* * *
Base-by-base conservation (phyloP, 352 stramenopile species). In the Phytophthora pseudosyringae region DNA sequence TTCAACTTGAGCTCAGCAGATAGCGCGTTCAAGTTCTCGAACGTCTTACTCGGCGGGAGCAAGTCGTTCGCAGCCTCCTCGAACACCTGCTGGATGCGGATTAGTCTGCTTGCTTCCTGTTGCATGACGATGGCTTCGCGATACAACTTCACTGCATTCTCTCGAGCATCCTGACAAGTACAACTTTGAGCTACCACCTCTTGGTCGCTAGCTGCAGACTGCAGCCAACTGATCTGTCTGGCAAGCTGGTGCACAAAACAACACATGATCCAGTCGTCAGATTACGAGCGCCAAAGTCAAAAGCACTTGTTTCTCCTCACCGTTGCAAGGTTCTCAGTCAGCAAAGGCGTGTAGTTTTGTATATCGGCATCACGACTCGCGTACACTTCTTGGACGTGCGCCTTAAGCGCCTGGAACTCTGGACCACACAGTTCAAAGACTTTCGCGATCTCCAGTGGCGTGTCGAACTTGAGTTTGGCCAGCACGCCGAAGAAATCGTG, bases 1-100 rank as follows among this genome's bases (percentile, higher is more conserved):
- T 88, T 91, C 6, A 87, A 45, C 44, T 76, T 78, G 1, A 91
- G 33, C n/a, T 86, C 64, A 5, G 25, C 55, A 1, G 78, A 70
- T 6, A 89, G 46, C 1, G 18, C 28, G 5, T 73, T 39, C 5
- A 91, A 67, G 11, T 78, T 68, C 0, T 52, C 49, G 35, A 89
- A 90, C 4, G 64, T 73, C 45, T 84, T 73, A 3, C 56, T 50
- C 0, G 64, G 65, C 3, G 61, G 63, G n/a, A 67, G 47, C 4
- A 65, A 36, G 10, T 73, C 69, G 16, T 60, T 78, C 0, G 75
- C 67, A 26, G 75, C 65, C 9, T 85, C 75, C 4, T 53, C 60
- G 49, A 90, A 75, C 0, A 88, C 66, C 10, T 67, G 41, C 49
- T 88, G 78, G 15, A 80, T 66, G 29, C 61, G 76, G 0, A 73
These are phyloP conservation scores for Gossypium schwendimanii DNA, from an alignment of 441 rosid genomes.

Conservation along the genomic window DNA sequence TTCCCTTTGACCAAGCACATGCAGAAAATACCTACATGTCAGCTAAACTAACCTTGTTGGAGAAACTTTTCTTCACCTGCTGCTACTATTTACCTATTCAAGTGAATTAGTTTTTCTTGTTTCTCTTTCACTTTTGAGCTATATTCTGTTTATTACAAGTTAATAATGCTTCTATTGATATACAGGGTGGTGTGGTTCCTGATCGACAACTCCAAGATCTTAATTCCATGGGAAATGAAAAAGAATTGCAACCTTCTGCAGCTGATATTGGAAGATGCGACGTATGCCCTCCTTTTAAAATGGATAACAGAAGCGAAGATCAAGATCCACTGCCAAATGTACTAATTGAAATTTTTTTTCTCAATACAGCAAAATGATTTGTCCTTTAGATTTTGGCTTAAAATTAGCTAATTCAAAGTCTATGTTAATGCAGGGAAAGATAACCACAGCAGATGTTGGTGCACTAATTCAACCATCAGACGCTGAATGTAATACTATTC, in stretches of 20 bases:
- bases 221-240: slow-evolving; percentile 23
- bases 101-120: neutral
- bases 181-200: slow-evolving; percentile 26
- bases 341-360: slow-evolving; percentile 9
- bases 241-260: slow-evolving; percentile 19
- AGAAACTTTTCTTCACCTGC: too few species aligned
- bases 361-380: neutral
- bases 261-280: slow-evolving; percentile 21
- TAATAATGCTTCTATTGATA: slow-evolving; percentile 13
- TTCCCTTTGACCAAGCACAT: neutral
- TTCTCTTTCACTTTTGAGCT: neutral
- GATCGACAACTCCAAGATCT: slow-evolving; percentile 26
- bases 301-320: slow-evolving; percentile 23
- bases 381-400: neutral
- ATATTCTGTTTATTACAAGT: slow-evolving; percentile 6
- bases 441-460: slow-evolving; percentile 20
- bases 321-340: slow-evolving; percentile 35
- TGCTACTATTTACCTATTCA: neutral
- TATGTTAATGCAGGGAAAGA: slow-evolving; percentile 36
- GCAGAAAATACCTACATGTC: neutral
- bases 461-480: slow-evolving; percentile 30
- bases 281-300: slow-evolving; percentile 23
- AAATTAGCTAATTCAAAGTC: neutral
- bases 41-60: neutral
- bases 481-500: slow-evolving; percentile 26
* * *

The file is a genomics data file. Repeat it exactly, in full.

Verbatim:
Base-by-base conservation (phyloP, 352 stramenopile species). In the Phytophthora pseudosyringae region DNA sequence TTCAACTTGAGCTCAGCAGATAGCGCGTTCAAGTTCTCGAACGTCTTACTCGGCGGGAGCAAGTCGTTCGCAGCCTCCTCGAACACCTGCTGGATGCGGATTAGTCTGCTTGCTTCCTGTTGCATGACGATGGCTTCGCGATACAACTTCACTGCATTCTCTCGAGCATCCTGACAAGTACAACTTTGAGCTACCACCTCTTGGTCGCTAGCTGCAGACTGCAGCCAACTGATCTGTCTGGCAAGCTGGTGCACAAAACAACACATGATCCAGTCGTCAGATTACGAGCGCCAAAGTCAAAAGCACTTGTTTCTCCTCACCGTTGCAAGGTTCTCAGTCAGCAAAGGCGTGTAGTTTTGTATATCGGCATCACGACTCGCGTACACTTCTTGGACGTGCGCCTTAAGCGCCTGGAACTCTGGACCACACAGTTCAAAGACTTTCGCGATCTCCAGTGGCGTGTCGAACTTGAGTTTGGCCAGCACGCCGAAGAAATCGTG, bases 1-100 rank as follows among this genome's bases (percentile, higher is more conserved):
- T 88, T 91, C 6, A 87, A 45, C 44, T 76, T 78, G 1, A 91
- G 33, C n/a, T 86, C 64, A 5, G 25, C 55, A 1, G 78, A 70
- T 6, A 89, G 46, C 1, G 18, C 28, G 5, T 73, T 39, C 5
- A 91, A 67, G 11, T 78, T 68, C 0, T 52, C 49, G 35, A 89
- A 90, C 4, G 64, T 73, C 45, T 84, T 73, A 3, C 56, T 50
- C 0, G 64, G 65, C 3, G 61, G 63, G n/a, A 67, G 47, C 4
- A 65, A 36, G 10, T 73, C 69, G 16, T 60, T 78, C 0, G 75
- C 67, A 26, G 75, C 65, C 9, T 85, C 75, C 4, T 53, C 60
- G 49, A 90, A 75, C 0, A 88, C 66, C 10, T 67, G 41, C 49
- T 88, G 78, G 15, A 80, T 66, G 29, C 61, G 76, G 0, A 73
These are phyloP conservation scores for Gossypium schwendimanii DNA, from an alignment of 441 rosid genomes.

Conservation along the genomic window DNA sequence TTCCCTTTGACCAAGCACATGCAGAAAATACCTACATGTCAGCTAAACTAACCTTGTTGGAGAAACTTTTCTTCACCTGCTGCTACTATTTACCTATTCAAGTGAATTAGTTTTTCTTGTTTCTCTTTCACTTTTGAGCTATATTCTGTTTATTACAAGTTAATAATGCTTCTATTGATATACAGGGTGGTGTGGTTCCTGATCGACAACTCCAAGATCTTAATTCCATGGGAAATGAAAAAGAATTGCAACCTTCTGCAGCTGATATTGGAAGATGCGACGTATGCCCTCCTTTTAAAATGGATAACAGAAGCGAAGATCAAGATCCACTGCCAAATGTACTAATTGAAATTTTTTTTCTCAATACAGCAAAATGATTTGTCCTTTAGATTTTGGCTTAAAATTAGCTAATTCAAAGTCTATGTTAATGCAGGGAAAGATAACCACAGCAGATGTTGGTGCACTAATTCAACCATCAGACGCTGAATGTAATACTATTC, in stretches of 20 bases:
- bases 221-240: slow-evolving; percentile 23
- bases 101-120: neutral
- bases 181-200: slow-evolving; percentile 26
- bases 341-360: slow-evolving; percentile 9
- bases 241-260: slow-evolving; percentile 19
- AGAAACTTTTCTTCACCTGC: too few species aligned
- bases 361-380: neutral
- bases 261-280: slow-evolving; percentile 21
- TAATAATGCTTCTATTGATA: slow-evolving; percentile 13
- TTCCCTTTGACCAAGCACAT: neutral
- TTCTCTTTCACTTTTGAGCT: neutral
- GATCGACAACTCCAAGATCT: slow-evolving; percentile 26
- bases 301-320: slow-evolving; percentile 23
- bases 381-400: neutral
- ATATTCTGTTTATTACAAGT: slow-evolving; percentile 6
- bases 441-460: slow-evolving; percentile 20
- bases 321-340: slow-evolving; percentile 35
- TGCTACTATTTACCTATTCA: neutral
- TATGTTAATGCAGGGAAAGA: slow-evolving; percentile 36
- GCAGAAAATACCTACATGTC: neutral
- bases 461-480: slow-evolving; percentile 30
- bases 281-300: slow-evolving; percentile 23
- AAATTAGCTAATTCAAAGTC: neutral
- bases 41-60: neutral
- bases 481-500: slow-evolving; percentile 26